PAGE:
In thinking about these aspects of Cézanne's work, this essay suggests two observations relevant to the opening question about how analysands may use repetition in the service of change: the artist used both the unresolvability of certain aspects of his artistic vision (conveyed by means of unfinished elements in the painting) and the stasis inherent in repetition (illustrated by Fiquet's static, unfinished gaze) to create a context for artistic experimentation.  In considering whether 'the unfinished' and 'the repeated' (stasis) in Cézanne's painting made his creative experimentation possible, this essay is also exploring whether the patient's retreat (stasis, repetition) may make change (creativity) possible. These observations would be more in line with Carvalho's (2002) emphasis than with Feldman's (2000), that is, the emphasis is more with the creative elements of the patient's retreat than with its destructive elements[3].
 
One of the ways Cézanne experiments is by means of the interplay between negative and positive space.  Negative space in art occurs between, around, and within objects, as distinct from the positive space of the object itself. Both negative and positive spaces are conceptualized as forms; they share boundaries with each other and in some cases with the edges of the canvas. These negative and positive spaces, and the interplay between them, are essential to the coherence of a painting, and to each other; the presence of one implies the presence of the other, and neither can exist without the other. In commenting on Melgar's impressions of Cézanne's painting, Rizzuto (2002) notes that Cézanne engaged negative space "to shift the gaze" toward the interplay "between the represented and the invisible in the viewer's experience" (p. 678). Similarly, Costello (2004) observes that in Cezanne’s final paintings of La Montagne Sainte-Victoire: "The familiar mass of the mountain was not painted in, but the light and atmosphere were. The dabs of paint, the unpainted patches, the colours, all combine beyond the need to grasp the literal and tangible description" (p. 385).
 
In proposing that Cézanne in his painting established a context for creative experimentation by his repetition of static and unfinished forms, and by means of the interplay between positive and negative space, this essay is suggesting a parallel with patients. Patients may move between the 'repeating from childhood' and 'learning from childhood', a passage associated with change, also by repetition of static, unfinished forms, such as "taking the life out" of analytic moments, by the stasis of psychic retreat, and by means of their ability to use the tension between the analyst's receptivity and interpretation (Greenberg, 2017). While elaboration of this latter idea is reserved for a future essay due to space limitations, that discussion will consider whether through the analytic process, the tension identified by Greenberg becomes more of an interplay that patients can use creatively in the service of change. This development would be akin to Cézanne's view, noted earlier, that the artist's receptivity (to an impression that will find its way into his painting) and his interpretation (of the impression) are co-occurring processes.  The musician Craig Taborn may have in mind a similar process when he remarks that improvisation entails "observing and creating at the same time" (Shatz, 2017: p. 59). In other words, for Cézanne's artist and Taborn's improvising musician, there is an interplay between the receptivity and the interpretation, and for Greenberg's analyst, there is a tension - which this essay suggests becomes more of an interplay through the course of the analysis. This essay is considering the following parallel:  the artist's use of the interplay between negative and positive space in the service of creativity, on the one hand, and on the other, the patient's use, in the service of change, of the tension-becoming-interplay between the analyst's receptivity and interpretation. The clinical usefulness of the interdisciplinary lens may be the flexibility to place within the same thought the disparate phenomena of tension and interplay, as representational of irresolvable yet mutable aspects of analytic process.  A future essay will explore how the tension becomes available to patients as more of an interplay and what becomes possible when analytic change is conceptualized in this way.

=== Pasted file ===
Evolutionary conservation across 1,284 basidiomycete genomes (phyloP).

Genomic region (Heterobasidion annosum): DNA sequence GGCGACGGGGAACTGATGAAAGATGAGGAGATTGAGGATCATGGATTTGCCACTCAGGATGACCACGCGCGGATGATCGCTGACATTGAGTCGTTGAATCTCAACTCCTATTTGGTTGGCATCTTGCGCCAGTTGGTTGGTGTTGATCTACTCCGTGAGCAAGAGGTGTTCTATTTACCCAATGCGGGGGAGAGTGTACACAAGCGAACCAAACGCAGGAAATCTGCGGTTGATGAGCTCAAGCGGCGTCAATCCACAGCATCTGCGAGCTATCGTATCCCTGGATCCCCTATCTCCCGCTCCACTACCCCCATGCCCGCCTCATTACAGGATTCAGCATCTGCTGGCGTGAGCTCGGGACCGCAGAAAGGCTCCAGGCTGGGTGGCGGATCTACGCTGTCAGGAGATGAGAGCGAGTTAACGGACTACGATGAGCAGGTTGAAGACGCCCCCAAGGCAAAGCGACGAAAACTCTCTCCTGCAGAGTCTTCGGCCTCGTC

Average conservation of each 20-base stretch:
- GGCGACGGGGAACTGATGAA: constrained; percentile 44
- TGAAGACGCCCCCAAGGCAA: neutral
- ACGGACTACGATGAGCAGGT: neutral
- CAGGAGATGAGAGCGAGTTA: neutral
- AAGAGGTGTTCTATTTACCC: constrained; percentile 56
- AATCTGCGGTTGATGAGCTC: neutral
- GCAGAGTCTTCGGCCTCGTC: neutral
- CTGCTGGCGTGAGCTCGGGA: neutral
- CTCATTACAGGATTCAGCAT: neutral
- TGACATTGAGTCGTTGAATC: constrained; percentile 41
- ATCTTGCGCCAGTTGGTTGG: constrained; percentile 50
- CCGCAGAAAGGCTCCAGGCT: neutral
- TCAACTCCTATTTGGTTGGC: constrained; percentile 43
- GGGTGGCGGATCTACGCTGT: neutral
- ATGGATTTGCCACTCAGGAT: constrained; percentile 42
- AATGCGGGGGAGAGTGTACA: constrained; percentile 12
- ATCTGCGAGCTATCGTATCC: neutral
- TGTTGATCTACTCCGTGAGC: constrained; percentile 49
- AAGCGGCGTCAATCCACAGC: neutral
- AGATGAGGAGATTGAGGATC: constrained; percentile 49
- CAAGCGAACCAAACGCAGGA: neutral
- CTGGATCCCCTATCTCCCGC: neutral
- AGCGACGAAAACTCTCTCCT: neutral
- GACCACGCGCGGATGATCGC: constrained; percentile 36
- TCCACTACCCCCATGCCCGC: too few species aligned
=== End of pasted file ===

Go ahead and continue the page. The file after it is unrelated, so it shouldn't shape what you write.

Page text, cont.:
"Teach me to dance. We have no music here."
                                                        . . . . . . . . . . . . . . . . . . .                                                          
                                        "I will teach you. Music is all we have." [4]
 

References 
Carvalho, R. (2002). Psychic Retreats Revisited: Binding Primitive Destructiveness, or Securing the Object? A Matter of Emphasis? British Journal of Psychotherapy, 19(2): 153-171.
Costello, M. (2004). Aesthetic Experience in Visual Art.  Free Associations, 11(3): 353-399.
Danchev, A. (2012). Cézanne: A Life.  New York:  Pantheon Books.
Danchev, A., (Ed. & Transl.), (2013). The Letters of Paul Cézanne.  London:  Thames and Hudson. 
Duncan-Jones, K., (Ed.), (2010).  Shakespeare's Sonnets.  Sonnet 30:  "When To The Sessions of Sweet Silent Thought." New York: Bloomsbury.
Espada, M.  (2004).  Alabanza.  "Alabanza."  New York:  W. W. Norton & Co.
Feldman, M. (2000).  Some Views on the Manifestation of the Death Instinct in Clinical Work. International Journal of Psychoanalysis, 81(1): 53-65. 
Greenberg, J. (2017).  Commentary on E. Pichon Rivière's 'The Link and the Theory of the Three Ds (Depositant, Depository, and Deposited): Role and Status.'  International Journal of Psychoanalysis, 98:187-2000.
Hoffman, I. Z. (1983). The Patient As Interpreter of the Analyst's Experience. Contemporary Psychoanalysis, 19: 389-422. 
Joseph, B. (1985).  Transference:  The Total Situation.  International Journal of Psychoanalysis, 66: 447-454.
Rizzuto, A-M. (2002).  A Psychoanalytic View of the Life and Work of Cézanne. Ana-Maria Rizzuto, reporter and Saul K. Pẽna, moderator. International Journal of Psychoanalysis, 83(3): 678-681.
Shatz, A.  (2017, June 25). The Ethereal Genius of Craig Taborn. The New York Times, Magazine: 54-63. 
Steiner, J. (1993). Psychic Retreats: Pathological Organizations in Psychotic, Neurotic, and Borderline Patients.  London & New York: Routledge. 
Steiner, J. (1994). Patient-Centered and Analyst-Centered Interpretations: Some Implications of Containment and Countertransference.  Psychoanalytic Inquiry, 14:406-422. 
Steiner, J. (2000).  Containment, Enactment and Communication.  International Journal of Psychoanalysis, 81(2): 245-255.
 

[1]   Duncan-Jones, 2010: 171.
[2]   "Madame Cézanne" exhibition, Metropolitan Museum of Art, 2014.
[3]    See page 1.
[4]    Espada 2004: lines 47, 49.
 

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Dawn Lattuca